A third factor has been our burgeoning bureaucracy. The expansion of the market system was found to create all sorts of serious problems. As Polanyi pointed out, it transformed a settled people into a nation of ‘shiftless migrants’. People were torn away from their families and communities so as best to fulfil their economic functions wherever they happened to be required. What is more, the material benefits they derived from the market failed to compensate for the social capital of which they were thereby deprived. To internalise these social costs there grew up a vast state bureaucracy whose function was precisely to solve the problems generated by the operation of the market. As the latter expanded so was it necessary for the former to do so as well. As Galtung points out, there is a perfect symbiosis between industry and bureaucracy. Industry creates the problems, bureaucracy tries to solve them. Industry would not be tolerated if there was not a bureaucracy to fulfil this function and there would be no bureaucrats if industry did not create the problems they are engaged to solve. Today perhaps half of our GNP is spent on supporting this bureaucracy. Its effect on society is devastating. Indeed what remains of our social fabric—that which survives the destructive impact on it of the market system and of modern technology—must inevitably succumb to the possibly even more disintegrating effects of an all-pervasive bureaucracy which, by usurping all those functions that should be fulfilled at a family, community and regional level, must inevitably assure the breakdown of these essential but now redundant units of social organisation.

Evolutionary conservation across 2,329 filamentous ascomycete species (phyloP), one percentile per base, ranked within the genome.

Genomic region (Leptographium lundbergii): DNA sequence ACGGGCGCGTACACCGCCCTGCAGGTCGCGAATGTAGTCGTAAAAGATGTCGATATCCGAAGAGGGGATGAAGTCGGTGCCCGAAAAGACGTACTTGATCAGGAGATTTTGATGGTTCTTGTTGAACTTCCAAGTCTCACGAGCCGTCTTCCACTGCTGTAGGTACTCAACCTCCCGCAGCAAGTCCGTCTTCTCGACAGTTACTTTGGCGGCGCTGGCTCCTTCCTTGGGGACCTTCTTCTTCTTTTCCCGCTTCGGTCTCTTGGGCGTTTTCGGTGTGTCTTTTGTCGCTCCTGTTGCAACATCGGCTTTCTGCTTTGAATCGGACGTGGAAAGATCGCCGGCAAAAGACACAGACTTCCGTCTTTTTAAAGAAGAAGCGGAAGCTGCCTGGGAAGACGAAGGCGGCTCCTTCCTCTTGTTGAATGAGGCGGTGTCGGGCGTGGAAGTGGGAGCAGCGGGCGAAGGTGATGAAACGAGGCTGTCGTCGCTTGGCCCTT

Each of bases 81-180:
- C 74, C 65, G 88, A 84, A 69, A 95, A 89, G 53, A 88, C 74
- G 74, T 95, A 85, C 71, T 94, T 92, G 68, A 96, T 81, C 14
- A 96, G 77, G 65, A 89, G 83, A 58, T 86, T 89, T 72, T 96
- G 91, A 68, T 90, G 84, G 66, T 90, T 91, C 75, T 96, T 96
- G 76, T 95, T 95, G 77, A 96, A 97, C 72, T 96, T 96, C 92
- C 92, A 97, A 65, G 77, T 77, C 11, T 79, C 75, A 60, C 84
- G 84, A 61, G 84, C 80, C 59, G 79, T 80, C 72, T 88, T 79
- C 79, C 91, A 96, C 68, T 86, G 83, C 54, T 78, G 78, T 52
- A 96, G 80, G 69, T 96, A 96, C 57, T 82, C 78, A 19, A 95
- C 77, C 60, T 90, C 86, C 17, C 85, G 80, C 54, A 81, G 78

Our politicians at Westminster have done nothing to reverse these obviously intolerable trends. On the contrary, in order to obtain electoral support, they have done everything to accommodate them. The principal role of the Westminster parliament has been, in fact, that of a catalyst for social disintegration. When the Westminster parliament does take action, it is usually but to mask the less tolerable symptoms of the disease whose spread it is doing its utmost to accelerate.

Thus in answer to rising inflation, successive governments have adopted no more daring a policy than to set up a Price Commission, which all thinking people must realise cannot in any way contribute towards reversing the trends that are causing prices to rise. At least Mrs. Thatcher’s government has had the honesty to abolish this particular form of humbug.

When, a decade ago, environmental degradation, resulting from the consequences of our economic and bureaucratic activities, became too apparent, our government responded by changing the name of the Ministry of Housing and Local Government to that of the ‘Department of the Environment’, thereby hoodwinking the public into thinking that something was really being done to preserve what remained of our devastated countryside and of our mutilated cities, and to undertake positive measures to prevent the further contamination of our rivers, our estuaries, the food we eat and the air we breathe.